Manufacturer's Suggested Retail Price (MSRP), also known as "sticker" price, is a recommended selling price that automakers give a new car that is above the invoice price paid by the dealer. It is a price that does not include any options that can be added to a particular car style. When shown as a range, the prices are starting MSRPs, without options, for multiple styles for that model.
This price range reflects the Kelley Blue Book Suggested Retail value for all trim levels, but not necessarily all available options.
The Kelley Blue Book Suggested Retail value represents the amount an auto dealer might ask for a specific vehicle; the actual sale price will vary. A vehicle's popularity, condition, warranty, color and local market conditions are factors involved in determining a final price. The retail value is not a trade-in or private party value.
The Suggested Retail value assumes that the vehicle has been fully reconditioned and has a clean title history. The Suggested Retail value also allows for advertising, sales commissions, insurance and other costs of doing business as a dealer. Most vehicles offered at this price have passed an inspection, and some may carry a warranty. Vehicle mileage is assumed to be normal or below normal.
Best Bets get above-average mpg, class-average or better reliability, class-average or better crash-test ratings, and our recommendation.
Expert Reviews 1 of 2
By George Moore
June 16, 1991
Second generations of anything, whether it be people or products, usually are quite different than their predecessors.In line with that dictum, the second-generation 1991 Acura Legend is dramatically different from the sedan introduced five years
ago.The new Legend sedans have been redesigned and repowered. The Acura Division of American Honda Motor Co. has created a four-door that is longer, wider and more powerful. It also has better fuel economy.Acura considers size the key to comfort
in a motor car. As a consequence, its Legend sedan has dimensions that reach into the midsized category. The wheelbase measures 114.6 inches, compared to 108.7 for the previous model. The overall length has been increased 4.3 inches to 194.9 inches, and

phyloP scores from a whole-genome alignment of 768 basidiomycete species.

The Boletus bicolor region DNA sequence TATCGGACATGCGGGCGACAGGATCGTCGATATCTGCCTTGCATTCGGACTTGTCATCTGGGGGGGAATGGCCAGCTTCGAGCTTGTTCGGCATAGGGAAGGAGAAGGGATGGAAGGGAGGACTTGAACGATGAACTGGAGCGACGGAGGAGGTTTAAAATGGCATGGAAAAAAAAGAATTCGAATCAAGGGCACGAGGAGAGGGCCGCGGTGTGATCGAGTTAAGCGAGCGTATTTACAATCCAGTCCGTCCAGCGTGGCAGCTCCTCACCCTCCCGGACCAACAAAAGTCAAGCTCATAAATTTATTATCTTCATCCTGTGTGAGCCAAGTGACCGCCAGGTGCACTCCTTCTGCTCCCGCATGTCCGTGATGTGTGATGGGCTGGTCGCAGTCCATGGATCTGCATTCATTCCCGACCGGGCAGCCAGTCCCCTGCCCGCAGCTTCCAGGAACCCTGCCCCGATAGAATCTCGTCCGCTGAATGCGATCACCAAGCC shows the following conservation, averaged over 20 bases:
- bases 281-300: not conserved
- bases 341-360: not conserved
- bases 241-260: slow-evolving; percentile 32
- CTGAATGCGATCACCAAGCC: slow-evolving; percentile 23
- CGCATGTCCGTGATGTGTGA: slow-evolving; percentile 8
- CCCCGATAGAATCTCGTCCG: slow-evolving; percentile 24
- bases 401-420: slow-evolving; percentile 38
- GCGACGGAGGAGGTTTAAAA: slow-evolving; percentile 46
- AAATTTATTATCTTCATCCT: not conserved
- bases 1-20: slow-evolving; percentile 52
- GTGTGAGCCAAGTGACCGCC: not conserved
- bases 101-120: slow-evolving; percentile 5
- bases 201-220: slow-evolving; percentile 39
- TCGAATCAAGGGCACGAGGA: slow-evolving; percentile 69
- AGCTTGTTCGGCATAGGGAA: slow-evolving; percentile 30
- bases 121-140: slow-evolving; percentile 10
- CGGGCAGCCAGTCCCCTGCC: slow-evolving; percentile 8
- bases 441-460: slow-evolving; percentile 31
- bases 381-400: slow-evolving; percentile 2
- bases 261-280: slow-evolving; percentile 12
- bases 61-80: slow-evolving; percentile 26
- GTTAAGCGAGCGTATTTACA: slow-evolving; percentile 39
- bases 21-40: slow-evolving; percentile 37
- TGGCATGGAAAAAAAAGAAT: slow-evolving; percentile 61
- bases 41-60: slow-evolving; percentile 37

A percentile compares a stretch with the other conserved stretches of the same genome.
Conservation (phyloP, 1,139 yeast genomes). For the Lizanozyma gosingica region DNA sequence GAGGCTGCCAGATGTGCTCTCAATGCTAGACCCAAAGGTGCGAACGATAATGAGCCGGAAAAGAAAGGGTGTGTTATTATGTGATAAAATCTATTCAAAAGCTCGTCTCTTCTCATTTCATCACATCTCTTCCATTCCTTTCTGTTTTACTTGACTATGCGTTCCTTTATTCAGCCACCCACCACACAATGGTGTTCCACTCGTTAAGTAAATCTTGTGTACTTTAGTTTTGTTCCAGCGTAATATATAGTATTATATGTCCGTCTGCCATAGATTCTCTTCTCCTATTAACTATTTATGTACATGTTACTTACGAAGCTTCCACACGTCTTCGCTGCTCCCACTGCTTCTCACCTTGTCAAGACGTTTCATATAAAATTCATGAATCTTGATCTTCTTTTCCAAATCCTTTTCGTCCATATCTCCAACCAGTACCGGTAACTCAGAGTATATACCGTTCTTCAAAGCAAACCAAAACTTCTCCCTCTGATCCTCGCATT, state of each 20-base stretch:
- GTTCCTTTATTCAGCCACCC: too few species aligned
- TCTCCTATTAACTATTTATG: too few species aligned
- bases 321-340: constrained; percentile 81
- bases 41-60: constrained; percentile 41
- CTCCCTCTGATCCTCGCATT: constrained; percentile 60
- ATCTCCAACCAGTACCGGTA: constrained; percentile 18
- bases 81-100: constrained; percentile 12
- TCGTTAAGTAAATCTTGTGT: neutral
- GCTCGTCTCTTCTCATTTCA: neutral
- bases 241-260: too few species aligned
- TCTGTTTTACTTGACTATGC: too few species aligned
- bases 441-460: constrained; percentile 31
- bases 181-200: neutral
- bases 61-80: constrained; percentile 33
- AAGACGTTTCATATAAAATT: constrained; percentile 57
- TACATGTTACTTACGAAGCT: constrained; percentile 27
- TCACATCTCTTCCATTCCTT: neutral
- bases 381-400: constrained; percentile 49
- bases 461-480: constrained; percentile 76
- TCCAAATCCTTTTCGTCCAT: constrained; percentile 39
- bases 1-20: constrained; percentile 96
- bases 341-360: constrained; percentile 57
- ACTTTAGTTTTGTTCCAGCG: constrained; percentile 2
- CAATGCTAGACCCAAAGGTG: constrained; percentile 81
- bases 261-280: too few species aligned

the width has been increased 2.4 inches to 71.3 inches.The Legend L sedan that Jim Mulvaney, general manager of Ed Martin Pontiac-GMC-Acura, provided for a test car had excellent ride characteristics thanks to independent double-wishbone suspension on
all four wheels.The L is an upstream automobile both in price and makeup, so a complete range of standard luxury accessories and trim goes with such a car.The sedan is a five-seater, although three adults in the back are not going to have as much
shoulder room as in a full-sized big car. But they will find the seating comfortable.All the luxury accouterments don't mean much if the machine doesn't get up and run. Acura has taken care of that with a new aluminum 24-valve V-6.The motor is
mounted longitudinally in the chassis instead of transversely. It has a variable induction system and has its four valves per cylinder actuated by a single overhead cam on each bank of three cylinders. The more traditional method of actuating the valves
is by dual overhead cams.With 200 horsepower and moderate weight, performance is sparkling. There is a momentary lag on full-throttle acceleration off the line. But then the V-6 picks up the revs, and the front-drive pulls straight as an arrow. The
driver is apt to find the speed deceptive.I'd say drivers will like the large dial gauges right in front of them, and the feeling of stability through fast corners. Having to climb over the left-side seat bolster to get out from behind the wheel may
be a little annoying.This luxury second-generation Acura carries on the tradition of its predecessor. It's an automobile for those who like to drive.